To him Louis gave his card with a request that it be handed to Mr. Peebleby, then he seated himself and for an hour witnessed a parade of unsmiling, silk-hatted gentlemen pass in and out of Mr. Peebleby's office. Growing impatient, at length, he inquired of the boy; "Is somebody dead around here or is this where the City Council meets?" "I beg pardon?" The lad was polite in a cool, superior way.

Peebleby inquired, "By the way, who helped you figure those prints?" "Nobody." "You did that alone, since Monday morning?" The speaker was incredulous. "I did. I haven't slept much. I'm pretty tired." There was a new note in Mr. Peebleby's voice when he said: "Jove! I've treated you badly, Mr. Mitchell, but I wonder if you're too tired to tell my engineers what you told me just now?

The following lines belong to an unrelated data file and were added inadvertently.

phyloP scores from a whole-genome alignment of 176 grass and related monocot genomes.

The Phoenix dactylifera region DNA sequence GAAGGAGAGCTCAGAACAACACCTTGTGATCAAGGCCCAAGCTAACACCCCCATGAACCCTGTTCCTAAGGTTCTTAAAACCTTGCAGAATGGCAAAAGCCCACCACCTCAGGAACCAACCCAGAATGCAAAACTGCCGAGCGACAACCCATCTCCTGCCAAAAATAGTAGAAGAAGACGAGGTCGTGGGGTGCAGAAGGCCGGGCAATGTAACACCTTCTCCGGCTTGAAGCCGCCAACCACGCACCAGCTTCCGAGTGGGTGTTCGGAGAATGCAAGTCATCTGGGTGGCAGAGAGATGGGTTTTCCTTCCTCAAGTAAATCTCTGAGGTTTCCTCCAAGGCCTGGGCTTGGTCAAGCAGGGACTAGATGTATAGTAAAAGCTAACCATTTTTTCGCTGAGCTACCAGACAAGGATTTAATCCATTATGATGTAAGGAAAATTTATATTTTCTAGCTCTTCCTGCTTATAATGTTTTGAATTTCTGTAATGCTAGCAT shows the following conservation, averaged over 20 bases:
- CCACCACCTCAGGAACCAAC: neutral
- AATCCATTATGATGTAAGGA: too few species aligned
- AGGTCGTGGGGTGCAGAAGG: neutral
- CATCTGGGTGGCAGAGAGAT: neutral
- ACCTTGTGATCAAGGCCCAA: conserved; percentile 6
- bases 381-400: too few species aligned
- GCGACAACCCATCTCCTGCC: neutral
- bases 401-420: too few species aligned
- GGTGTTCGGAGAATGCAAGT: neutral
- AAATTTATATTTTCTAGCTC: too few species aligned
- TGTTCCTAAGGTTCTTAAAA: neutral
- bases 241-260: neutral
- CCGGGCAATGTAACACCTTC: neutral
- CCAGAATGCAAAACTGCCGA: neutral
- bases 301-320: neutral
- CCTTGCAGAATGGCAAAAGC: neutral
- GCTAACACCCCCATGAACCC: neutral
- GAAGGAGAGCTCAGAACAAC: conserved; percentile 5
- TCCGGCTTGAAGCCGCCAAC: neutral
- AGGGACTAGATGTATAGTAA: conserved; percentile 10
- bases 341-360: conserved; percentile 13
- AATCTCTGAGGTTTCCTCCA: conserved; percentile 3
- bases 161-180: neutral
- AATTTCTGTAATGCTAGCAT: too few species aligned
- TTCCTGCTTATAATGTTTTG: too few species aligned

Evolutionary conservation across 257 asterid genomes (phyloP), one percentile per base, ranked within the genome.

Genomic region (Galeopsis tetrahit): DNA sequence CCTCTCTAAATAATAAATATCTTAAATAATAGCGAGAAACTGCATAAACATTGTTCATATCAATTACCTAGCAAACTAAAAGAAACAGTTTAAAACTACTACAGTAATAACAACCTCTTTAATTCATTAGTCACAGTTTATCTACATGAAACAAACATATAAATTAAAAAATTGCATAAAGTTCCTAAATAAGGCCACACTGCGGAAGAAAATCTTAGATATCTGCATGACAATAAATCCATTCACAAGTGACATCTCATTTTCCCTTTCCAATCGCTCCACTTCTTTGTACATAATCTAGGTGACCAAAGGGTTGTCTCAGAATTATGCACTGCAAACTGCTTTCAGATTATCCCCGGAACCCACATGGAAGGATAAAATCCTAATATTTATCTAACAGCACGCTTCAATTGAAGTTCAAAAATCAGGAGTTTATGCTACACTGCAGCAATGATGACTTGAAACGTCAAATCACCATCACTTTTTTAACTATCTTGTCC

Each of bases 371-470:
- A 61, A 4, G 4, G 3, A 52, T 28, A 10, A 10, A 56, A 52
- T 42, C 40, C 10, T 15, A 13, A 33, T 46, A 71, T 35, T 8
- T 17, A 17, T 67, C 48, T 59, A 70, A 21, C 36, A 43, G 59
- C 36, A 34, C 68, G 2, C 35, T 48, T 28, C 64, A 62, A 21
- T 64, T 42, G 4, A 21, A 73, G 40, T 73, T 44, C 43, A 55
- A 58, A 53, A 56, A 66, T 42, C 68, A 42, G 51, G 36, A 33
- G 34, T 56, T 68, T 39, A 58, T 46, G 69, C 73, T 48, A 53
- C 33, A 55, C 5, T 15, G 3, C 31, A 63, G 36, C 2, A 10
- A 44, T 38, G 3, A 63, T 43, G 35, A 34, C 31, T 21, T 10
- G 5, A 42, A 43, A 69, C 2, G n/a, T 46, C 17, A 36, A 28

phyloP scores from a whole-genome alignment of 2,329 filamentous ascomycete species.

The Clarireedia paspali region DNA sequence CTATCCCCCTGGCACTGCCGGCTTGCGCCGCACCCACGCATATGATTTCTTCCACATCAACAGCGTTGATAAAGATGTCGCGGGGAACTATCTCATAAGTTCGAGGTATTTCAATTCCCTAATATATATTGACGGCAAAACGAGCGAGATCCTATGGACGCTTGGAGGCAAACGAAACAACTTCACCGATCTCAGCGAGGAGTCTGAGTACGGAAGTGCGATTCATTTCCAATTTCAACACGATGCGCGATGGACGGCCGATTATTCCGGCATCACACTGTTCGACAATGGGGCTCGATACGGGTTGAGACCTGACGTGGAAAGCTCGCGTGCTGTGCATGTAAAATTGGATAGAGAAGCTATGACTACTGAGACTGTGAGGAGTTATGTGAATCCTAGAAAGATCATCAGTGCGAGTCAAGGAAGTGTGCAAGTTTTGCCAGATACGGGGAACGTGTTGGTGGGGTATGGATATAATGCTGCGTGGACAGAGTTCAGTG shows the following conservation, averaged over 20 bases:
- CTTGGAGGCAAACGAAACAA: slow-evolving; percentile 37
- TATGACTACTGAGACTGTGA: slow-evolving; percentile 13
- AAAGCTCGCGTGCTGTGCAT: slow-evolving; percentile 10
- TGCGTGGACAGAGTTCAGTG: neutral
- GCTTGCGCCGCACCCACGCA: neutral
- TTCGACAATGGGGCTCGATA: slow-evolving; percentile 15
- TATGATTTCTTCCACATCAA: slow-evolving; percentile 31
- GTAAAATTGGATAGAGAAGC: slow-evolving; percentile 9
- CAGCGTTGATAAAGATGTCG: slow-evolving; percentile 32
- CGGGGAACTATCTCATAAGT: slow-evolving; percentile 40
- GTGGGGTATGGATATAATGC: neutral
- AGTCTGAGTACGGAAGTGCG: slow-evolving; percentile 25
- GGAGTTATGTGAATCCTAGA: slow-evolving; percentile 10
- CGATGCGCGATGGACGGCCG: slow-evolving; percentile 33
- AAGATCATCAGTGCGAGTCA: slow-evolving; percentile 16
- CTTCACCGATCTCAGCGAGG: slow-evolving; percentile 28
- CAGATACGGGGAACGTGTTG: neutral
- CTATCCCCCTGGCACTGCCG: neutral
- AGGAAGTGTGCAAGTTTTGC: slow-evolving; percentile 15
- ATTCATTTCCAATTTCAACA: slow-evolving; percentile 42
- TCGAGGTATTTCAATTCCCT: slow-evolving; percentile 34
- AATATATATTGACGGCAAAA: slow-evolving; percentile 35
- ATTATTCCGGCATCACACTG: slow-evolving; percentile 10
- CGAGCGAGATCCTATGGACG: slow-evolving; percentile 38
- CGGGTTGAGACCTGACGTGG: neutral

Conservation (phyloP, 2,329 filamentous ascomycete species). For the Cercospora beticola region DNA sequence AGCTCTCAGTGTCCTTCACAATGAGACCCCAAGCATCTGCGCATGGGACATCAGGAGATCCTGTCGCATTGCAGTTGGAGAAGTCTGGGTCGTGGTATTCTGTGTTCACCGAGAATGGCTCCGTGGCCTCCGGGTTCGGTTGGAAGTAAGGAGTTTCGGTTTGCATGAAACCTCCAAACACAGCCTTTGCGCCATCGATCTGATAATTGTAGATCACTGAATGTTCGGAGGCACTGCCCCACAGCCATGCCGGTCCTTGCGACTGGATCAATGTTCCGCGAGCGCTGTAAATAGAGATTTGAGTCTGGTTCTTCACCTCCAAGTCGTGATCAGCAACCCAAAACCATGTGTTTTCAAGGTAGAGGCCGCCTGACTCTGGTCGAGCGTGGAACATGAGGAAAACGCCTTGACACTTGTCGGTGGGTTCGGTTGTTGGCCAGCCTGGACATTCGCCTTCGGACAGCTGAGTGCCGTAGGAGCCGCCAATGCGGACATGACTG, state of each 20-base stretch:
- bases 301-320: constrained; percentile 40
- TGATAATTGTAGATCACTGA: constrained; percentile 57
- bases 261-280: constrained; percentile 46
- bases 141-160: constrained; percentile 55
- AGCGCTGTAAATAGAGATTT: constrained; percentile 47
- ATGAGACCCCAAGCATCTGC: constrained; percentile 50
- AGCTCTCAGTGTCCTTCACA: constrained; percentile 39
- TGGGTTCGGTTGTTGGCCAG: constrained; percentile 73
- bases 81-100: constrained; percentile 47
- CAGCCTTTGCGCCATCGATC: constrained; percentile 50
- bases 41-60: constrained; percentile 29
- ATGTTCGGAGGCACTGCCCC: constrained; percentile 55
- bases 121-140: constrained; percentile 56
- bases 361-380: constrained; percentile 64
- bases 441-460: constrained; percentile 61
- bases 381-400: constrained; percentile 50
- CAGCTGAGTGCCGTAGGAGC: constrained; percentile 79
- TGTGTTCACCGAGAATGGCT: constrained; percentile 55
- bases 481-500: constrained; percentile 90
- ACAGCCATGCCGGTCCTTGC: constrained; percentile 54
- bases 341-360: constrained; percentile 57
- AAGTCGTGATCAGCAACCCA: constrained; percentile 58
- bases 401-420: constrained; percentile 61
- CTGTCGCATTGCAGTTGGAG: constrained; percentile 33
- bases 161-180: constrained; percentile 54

He had deciphered the tank and superstructure plans on forty-five sets of blueprints, had formulated a proposition, exclusive of substructure work, basing a price per pound on the American market then ruling, f.o.b. tidewater, New York. He had the proposition in his pocket when he tapped on the ground-glass door of Mr. Peebleby's office at ten-twenty-nine Thursday morning.

Peebleby's office that morning who did not wear a silk hat, pearl gloves, and spats. In consequence the others ignored him for a time but only for a time. Once the proposals had been read, an air of impenetrable gloom spread over the room.

This put another round of the ladder beneath him; he was progressing well, but as yet he had learned nothing about his competitors. The next morning he had some more dictation for Peebleby's stenographer, and niched another sovereign from his sad little bank-roll.